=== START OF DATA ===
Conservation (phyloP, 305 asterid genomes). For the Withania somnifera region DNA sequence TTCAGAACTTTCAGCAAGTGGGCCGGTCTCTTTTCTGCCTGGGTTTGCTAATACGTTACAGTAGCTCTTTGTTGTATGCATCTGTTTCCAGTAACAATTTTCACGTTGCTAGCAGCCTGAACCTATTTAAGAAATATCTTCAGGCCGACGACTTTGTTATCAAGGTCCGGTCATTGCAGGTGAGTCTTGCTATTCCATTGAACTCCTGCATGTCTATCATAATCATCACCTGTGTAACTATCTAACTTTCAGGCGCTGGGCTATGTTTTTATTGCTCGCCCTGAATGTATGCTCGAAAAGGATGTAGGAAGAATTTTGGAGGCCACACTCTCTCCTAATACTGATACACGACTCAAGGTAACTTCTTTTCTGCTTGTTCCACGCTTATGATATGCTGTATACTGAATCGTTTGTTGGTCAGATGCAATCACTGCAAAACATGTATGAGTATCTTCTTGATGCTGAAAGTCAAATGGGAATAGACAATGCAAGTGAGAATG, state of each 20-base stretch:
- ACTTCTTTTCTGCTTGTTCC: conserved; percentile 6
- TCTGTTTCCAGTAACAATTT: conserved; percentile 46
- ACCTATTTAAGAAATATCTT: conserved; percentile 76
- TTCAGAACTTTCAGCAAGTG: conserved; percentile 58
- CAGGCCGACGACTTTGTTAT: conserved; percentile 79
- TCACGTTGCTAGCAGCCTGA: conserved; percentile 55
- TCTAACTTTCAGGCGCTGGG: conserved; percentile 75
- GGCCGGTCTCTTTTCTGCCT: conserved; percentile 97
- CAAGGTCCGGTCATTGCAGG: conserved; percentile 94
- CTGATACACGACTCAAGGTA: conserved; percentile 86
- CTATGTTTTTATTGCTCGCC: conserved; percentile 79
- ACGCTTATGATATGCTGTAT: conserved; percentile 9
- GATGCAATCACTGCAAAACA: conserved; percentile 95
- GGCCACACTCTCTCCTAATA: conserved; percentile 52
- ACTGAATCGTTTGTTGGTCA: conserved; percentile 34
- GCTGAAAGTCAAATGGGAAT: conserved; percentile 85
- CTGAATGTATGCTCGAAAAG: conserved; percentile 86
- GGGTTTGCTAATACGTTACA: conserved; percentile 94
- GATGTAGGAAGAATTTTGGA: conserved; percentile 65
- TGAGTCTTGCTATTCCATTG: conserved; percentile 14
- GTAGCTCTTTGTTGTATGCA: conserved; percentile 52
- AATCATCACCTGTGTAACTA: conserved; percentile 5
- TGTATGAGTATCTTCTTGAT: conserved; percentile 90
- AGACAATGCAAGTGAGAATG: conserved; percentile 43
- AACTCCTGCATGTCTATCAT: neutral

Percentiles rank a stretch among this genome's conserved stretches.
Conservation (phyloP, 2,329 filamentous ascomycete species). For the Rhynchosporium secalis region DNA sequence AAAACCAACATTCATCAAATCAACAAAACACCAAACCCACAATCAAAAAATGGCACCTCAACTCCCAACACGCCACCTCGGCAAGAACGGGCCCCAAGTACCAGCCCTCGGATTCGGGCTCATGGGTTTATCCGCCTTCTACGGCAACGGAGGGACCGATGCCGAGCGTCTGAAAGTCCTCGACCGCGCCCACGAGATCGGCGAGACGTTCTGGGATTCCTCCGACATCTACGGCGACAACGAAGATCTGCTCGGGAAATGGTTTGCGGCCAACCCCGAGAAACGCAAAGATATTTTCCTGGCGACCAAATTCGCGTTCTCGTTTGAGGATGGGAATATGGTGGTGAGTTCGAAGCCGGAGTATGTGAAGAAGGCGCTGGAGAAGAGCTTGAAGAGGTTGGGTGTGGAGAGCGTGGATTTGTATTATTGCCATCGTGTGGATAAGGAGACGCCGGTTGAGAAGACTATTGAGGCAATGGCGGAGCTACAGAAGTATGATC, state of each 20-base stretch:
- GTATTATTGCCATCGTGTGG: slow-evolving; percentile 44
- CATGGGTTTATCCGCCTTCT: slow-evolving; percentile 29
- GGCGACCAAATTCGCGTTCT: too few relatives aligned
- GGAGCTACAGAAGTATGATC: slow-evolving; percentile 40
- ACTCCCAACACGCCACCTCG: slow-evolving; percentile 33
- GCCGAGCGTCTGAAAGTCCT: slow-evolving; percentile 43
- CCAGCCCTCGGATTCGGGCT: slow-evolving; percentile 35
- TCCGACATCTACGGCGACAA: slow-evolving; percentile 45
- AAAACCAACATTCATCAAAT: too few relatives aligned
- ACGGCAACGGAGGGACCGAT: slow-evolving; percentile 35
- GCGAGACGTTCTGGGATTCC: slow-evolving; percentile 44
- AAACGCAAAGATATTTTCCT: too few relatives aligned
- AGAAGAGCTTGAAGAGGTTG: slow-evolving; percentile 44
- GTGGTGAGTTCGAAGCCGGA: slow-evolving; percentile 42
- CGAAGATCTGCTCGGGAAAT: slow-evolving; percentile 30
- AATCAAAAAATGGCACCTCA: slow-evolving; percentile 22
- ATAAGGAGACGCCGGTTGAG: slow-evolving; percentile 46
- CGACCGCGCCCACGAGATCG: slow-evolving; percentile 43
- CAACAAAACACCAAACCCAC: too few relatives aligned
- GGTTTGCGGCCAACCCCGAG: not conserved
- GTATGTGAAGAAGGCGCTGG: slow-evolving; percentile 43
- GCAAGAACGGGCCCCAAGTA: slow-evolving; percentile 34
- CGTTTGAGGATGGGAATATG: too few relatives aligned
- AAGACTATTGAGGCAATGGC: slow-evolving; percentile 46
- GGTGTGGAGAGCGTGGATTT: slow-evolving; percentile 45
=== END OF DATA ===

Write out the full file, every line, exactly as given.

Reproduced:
Conservation (phyloP, 305 asterid genomes). For the Withania somnifera region DNA sequence TTCAGAACTTTCAGCAAGTGGGCCGGTCTCTTTTCTGCCTGGGTTTGCTAATACGTTACAGTAGCTCTTTGTTGTATGCATCTGTTTCCAGTAACAATTTTCACGTTGCTAGCAGCCTGAACCTATTTAAGAAATATCTTCAGGCCGACGACTTTGTTATCAAGGTCCGGTCATTGCAGGTGAGTCTTGCTATTCCATTGAACTCCTGCATGTCTATCATAATCATCACCTGTGTAACTATCTAACTTTCAGGCGCTGGGCTATGTTTTTATTGCTCGCCCTGAATGTATGCTCGAAAAGGATGTAGGAAGAATTTTGGAGGCCACACTCTCTCCTAATACTGATACACGACTCAAGGTAACTTCTTTTCTGCTTGTTCCACGCTTATGATATGCTGTATACTGAATCGTTTGTTGGTCAGATGCAATCACTGCAAAACATGTATGAGTATCTTCTTGATGCTGAAAGTCAAATGGGAATAGACAATGCAAGTGAGAATG, state of each 20-base stretch:
- ACTTCTTTTCTGCTTGTTCC: conserved; percentile 6
- TCTGTTTCCAGTAACAATTT: conserved; percentile 46
- ACCTATTTAAGAAATATCTT: conserved; percentile 76
- TTCAGAACTTTCAGCAAGTG: conserved; percentile 58
- CAGGCCGACGACTTTGTTAT: conserved; percentile 79
- TCACGTTGCTAGCAGCCTGA: conserved; percentile 55
- TCTAACTTTCAGGCGCTGGG: conserved; percentile 75
- GGCCGGTCTCTTTTCTGCCT: conserved; percentile 97
- CAAGGTCCGGTCATTGCAGG: conserved; percentile 94
- CTGATACACGACTCAAGGTA: conserved; percentile 86
- CTATGTTTTTATTGCTCGCC: conserved; percentile 79
- ACGCTTATGATATGCTGTAT: conserved; percentile 9
- GATGCAATCACTGCAAAACA: conserved; percentile 95
- GGCCACACTCTCTCCTAATA: conserved; percentile 52
- ACTGAATCGTTTGTTGGTCA: conserved; percentile 34
- GCTGAAAGTCAAATGGGAAT: conserved; percentile 85
- CTGAATGTATGCTCGAAAAG: conserved; percentile 86
- GGGTTTGCTAATACGTTACA: conserved; percentile 94
- GATGTAGGAAGAATTTTGGA: conserved; percentile 65
- TGAGTCTTGCTATTCCATTG: conserved; percentile 14
- GTAGCTCTTTGTTGTATGCA: conserved; percentile 52
- AATCATCACCTGTGTAACTA: conserved; percentile 5
- TGTATGAGTATCTTCTTGAT: conserved; percentile 90
- AGACAATGCAAGTGAGAATG: conserved; percentile 43
- AACTCCTGCATGTCTATCAT: neutral

Percentiles rank a stretch among this genome's conserved stretches.
Conservation (phyloP, 2,329 filamentous ascomycete species). For the Rhynchosporium secalis region DNA sequence AAAACCAACATTCATCAAATCAACAAAACACCAAACCCACAATCAAAAAATGGCACCTCAACTCCCAACACGCCACCTCGGCAAGAACGGGCCCCAAGTACCAGCCCTCGGATTCGGGCTCATGGGTTTATCCGCCTTCTACGGCAACGGAGGGACCGATGCCGAGCGTCTGAAAGTCCTCGACCGCGCCCACGAGATCGGCGAGACGTTCTGGGATTCCTCCGACATCTACGGCGACAACGAAGATCTGCTCGGGAAATGGTTTGCGGCCAACCCCGAGAAACGCAAAGATATTTTCCTGGCGACCAAATTCGCGTTCTCGTTTGAGGATGGGAATATGGTGGTGAGTTCGAAGCCGGAGTATGTGAAGAAGGCGCTGGAGAAGAGCTTGAAGAGGTTGGGTGTGGAGAGCGTGGATTTGTATTATTGCCATCGTGTGGATAAGGAGACGCCGGTTGAGAAGACTATTGAGGCAATGGCGGAGCTACAGAAGTATGATC, state of each 20-base stretch:
- GTATTATTGCCATCGTGTGG: slow-evolving; percentile 44
- CATGGGTTTATCCGCCTTCT: slow-evolving; percentile 29
- GGCGACCAAATTCGCGTTCT: too few relatives aligned
- GGAGCTACAGAAGTATGATC: slow-evolving; percentile 40
- ACTCCCAACACGCCACCTCG: slow-evolving; percentile 33
- GCCGAGCGTCTGAAAGTCCT: slow-evolving; percentile 43
- CCAGCCCTCGGATTCGGGCT: slow-evolving; percentile 35
- TCCGACATCTACGGCGACAA: slow-evolving; percentile 45
- AAAACCAACATTCATCAAAT: too few relatives aligned
- ACGGCAACGGAGGGACCGAT: slow-evolving; percentile 35
- GCGAGACGTTCTGGGATTCC: slow-evolving; percentile 44
- AAACGCAAAGATATTTTCCT: too few relatives aligned
- AGAAGAGCTTGAAGAGGTTG: slow-evolving; percentile 44
- GTGGTGAGTTCGAAGCCGGA: slow-evolving; percentile 42
- CGAAGATCTGCTCGGGAAAT: slow-evolving; percentile 30
- AATCAAAAAATGGCACCTCA: slow-evolving; percentile 22
- ATAAGGAGACGCCGGTTGAG: slow-evolving; percentile 46
- CGACCGCGCCCACGAGATCG: slow-evolving; percentile 43
- CAACAAAACACCAAACCCAC: too few relatives aligned
- GGTTTGCGGCCAACCCCGAG: not conserved
- GTATGTGAAGAAGGCGCTGG: slow-evolving; percentile 43
- GCAAGAACGGGCCCCAAGTA: slow-evolving; percentile 34
- CGTTTGAGGATGGGAATATG: too few relatives aligned
- AAGACTATTGAGGCAATGGC: slow-evolving; percentile 46
- GGTGTGGAGAGCGTGGATTT: slow-evolving; percentile 45